Dr. Miller: How about shoulders?

Dr. Cushman: Shoulders, so if we're talking about the shoulder joint, it's probably in somewhere in the range of 80% accuracy without it. So a lot of the times, we'll have doctors who have done the injection and they're just not 100% sure it was in the right spot and the person didn't get better. So they will do an injection with ultrasound to make sure it's in the right spot and see if that's really helping.

Dr. Miller: How about spine? I know that some people with back pain ultimately get injections to try to get by the need for surgery. Do you use ultrasound in delivering injections into the spine?

Dr. Cushman: So for the spine, that's still what I would call in the experimental phase. So there are some people who do it, but for the most part, we still rely on x-rays to do those.

Dr. Miller: So for folks who might need some type of injection and I guess typically, you're injecting medications to reduce pain or inflammation, what would be the reason for them to seek out someone with your skills?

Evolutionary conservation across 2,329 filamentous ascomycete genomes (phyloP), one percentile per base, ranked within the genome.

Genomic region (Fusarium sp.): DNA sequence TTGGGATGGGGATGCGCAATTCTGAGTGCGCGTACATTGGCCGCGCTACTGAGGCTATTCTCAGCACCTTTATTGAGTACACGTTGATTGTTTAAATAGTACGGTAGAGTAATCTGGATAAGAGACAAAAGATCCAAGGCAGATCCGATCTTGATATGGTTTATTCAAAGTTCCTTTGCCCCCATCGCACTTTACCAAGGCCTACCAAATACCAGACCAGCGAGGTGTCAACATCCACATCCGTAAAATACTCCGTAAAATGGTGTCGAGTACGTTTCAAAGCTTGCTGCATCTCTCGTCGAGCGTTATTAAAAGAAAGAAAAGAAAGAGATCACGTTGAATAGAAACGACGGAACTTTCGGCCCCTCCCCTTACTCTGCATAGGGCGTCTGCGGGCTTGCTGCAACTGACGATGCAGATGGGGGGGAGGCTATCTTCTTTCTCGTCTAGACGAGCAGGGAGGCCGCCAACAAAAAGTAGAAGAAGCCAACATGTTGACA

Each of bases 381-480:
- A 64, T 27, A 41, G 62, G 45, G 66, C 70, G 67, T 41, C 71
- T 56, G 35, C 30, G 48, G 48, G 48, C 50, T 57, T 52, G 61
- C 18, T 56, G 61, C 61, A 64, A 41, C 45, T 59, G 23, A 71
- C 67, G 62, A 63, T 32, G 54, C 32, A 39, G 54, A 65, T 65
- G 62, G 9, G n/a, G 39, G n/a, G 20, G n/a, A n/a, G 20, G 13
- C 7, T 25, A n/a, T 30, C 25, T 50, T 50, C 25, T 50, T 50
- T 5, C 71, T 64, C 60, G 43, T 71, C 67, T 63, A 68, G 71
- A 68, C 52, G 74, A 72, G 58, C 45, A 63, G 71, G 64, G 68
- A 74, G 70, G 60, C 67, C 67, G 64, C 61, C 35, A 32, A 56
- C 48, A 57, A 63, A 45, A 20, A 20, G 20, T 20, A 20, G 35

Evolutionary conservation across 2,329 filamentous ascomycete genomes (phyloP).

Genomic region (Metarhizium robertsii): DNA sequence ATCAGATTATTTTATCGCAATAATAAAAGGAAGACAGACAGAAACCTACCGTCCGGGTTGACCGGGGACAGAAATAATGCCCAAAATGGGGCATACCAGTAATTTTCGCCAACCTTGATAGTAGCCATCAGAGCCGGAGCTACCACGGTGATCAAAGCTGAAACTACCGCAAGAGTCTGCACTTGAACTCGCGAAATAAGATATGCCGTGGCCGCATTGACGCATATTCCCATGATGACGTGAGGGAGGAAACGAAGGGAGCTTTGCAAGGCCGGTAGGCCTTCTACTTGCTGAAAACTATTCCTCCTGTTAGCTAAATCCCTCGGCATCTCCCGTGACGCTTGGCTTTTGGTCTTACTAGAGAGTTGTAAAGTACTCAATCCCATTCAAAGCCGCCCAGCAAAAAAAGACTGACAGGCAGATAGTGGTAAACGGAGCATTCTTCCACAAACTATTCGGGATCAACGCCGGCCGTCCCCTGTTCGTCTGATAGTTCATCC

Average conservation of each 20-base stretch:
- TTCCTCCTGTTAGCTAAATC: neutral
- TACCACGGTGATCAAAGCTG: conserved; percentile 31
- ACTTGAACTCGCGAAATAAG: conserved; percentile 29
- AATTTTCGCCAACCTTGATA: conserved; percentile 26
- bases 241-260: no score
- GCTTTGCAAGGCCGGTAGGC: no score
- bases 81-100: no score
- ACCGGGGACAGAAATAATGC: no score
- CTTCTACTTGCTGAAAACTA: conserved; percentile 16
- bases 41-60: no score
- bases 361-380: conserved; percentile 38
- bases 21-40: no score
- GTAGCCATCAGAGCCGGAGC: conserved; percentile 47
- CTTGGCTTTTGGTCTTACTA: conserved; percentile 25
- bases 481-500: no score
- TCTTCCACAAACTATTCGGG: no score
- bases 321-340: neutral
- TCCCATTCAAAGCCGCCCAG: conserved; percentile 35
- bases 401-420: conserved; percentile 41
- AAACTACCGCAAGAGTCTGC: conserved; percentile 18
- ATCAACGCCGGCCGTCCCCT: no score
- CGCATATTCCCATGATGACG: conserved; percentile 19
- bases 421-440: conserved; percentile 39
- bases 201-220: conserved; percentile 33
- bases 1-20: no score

Dr. Cushman: I find that a lot of the times, it's more of the doctors they work with are the ones who kind of send them over to us to help out with that. But a lot of the times, I find that just from my own patients, when I see them I use these a lot of the times to help diagnose the problem. So a good example would be if somebody's shoulder hurt. Sometimes that pain is coming from their neck, not from their shoulder. So when we do an injection and it doesn't help, we know we were in the right spot so it really could be coming from somewhere else.

Dr. Miller: So it helps with diagnoses as well?

Dr. Cushman: Yeah, exactly.

Dr. Miller: So the bottom line is, if you're interested in having one of your joint pains evaluated, you could have this done under ultrasound guidance. If there's therapy that's needed, it could be injected via an ultrasound guided

Dr. Cushman: Definitely.